On June 2, Mr. Lübcke was fatally shot in the head on his front porch, in what appears to be Germany’s first far-right political assassination since the Nazi era. The suspect — who made a detailed confession last week, only to retract it this week under a new legal team — has a violent neo-Nazi past and police record, renewing criticism that Germany’s security apparatus, with its long track record of neglecting far-right extremism, is still failing to take the threat seriously enough.

Far-right militancy is resurgent in Germany, in ways that are new and very old, horrifying a country that prides itself on dealing honestly with its murderous past. Raw and hateful language has become increasingly common online, and politicians are increasingly under threat, with some now requiring protection.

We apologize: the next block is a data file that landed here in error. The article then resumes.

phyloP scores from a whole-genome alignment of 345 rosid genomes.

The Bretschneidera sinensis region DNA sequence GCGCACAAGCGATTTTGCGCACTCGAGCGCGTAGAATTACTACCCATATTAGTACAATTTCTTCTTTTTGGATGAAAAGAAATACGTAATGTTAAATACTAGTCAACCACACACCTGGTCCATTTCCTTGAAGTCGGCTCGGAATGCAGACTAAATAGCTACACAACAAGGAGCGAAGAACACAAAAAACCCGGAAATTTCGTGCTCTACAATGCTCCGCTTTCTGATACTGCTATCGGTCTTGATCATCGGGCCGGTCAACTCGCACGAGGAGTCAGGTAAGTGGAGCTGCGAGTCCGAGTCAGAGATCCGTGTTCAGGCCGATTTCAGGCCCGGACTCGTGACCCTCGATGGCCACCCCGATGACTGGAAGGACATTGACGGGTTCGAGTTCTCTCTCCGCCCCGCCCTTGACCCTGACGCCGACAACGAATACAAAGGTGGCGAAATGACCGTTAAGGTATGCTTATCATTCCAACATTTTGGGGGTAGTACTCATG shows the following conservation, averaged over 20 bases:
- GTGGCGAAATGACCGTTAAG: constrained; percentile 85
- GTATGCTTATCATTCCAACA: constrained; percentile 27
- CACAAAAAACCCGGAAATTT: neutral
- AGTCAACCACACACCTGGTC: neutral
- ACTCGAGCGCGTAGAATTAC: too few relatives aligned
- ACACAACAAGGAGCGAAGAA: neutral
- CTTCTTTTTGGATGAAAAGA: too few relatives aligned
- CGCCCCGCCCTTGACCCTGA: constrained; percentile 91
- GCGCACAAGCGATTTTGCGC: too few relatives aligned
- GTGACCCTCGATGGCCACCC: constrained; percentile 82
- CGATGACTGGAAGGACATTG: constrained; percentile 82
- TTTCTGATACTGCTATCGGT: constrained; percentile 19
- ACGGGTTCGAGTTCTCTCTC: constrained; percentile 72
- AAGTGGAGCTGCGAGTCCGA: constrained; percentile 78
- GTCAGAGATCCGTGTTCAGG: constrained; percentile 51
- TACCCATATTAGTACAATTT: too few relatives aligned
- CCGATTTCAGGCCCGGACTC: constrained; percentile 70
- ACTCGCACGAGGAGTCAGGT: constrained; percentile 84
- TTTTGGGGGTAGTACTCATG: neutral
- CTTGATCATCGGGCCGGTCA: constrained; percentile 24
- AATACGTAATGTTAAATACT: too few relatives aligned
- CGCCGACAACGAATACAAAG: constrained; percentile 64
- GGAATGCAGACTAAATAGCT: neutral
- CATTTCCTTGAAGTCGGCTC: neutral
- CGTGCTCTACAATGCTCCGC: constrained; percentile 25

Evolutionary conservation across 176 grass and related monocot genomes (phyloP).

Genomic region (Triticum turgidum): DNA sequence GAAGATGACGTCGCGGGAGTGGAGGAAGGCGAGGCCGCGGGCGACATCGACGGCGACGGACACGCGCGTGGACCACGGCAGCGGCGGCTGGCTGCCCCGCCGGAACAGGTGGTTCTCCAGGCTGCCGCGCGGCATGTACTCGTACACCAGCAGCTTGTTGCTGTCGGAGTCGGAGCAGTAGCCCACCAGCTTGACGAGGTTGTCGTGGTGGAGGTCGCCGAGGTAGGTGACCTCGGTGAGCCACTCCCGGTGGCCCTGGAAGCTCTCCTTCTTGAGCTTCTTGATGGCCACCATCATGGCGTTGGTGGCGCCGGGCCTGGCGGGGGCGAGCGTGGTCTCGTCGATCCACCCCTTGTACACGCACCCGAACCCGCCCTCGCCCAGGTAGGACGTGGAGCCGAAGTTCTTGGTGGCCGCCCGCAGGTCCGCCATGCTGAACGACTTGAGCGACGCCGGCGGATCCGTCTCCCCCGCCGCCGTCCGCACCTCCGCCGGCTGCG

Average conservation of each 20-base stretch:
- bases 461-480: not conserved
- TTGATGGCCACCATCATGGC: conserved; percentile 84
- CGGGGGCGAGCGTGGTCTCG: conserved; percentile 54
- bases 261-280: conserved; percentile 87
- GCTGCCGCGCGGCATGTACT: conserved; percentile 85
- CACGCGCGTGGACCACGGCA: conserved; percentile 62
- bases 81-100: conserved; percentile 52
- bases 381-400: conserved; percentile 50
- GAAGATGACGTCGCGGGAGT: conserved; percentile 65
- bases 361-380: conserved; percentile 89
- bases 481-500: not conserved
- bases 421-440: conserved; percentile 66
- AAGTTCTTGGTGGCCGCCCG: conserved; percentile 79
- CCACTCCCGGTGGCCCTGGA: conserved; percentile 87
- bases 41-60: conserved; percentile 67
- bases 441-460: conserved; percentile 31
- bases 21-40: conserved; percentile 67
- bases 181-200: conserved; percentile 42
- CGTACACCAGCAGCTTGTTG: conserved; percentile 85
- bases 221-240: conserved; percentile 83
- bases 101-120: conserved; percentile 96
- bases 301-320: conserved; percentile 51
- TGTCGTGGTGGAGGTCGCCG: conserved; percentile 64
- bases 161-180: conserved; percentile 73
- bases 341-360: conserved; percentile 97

“The murder of Walter Lübcke shocked me like it shocked a lot of people,” the country’s foreign minister, Heiko Maas, said on public television last week, while calling for Germans to hold weekly protests against far-right extremism.

“I asked myself — what is happening in our country?” he said. “If you look at how much hatred and harassment there is on the internet — a lot of it directed at local politicians, bureaucrats, sport and cultural clubs — then I think we need to stand up and say that this is unacceptable.”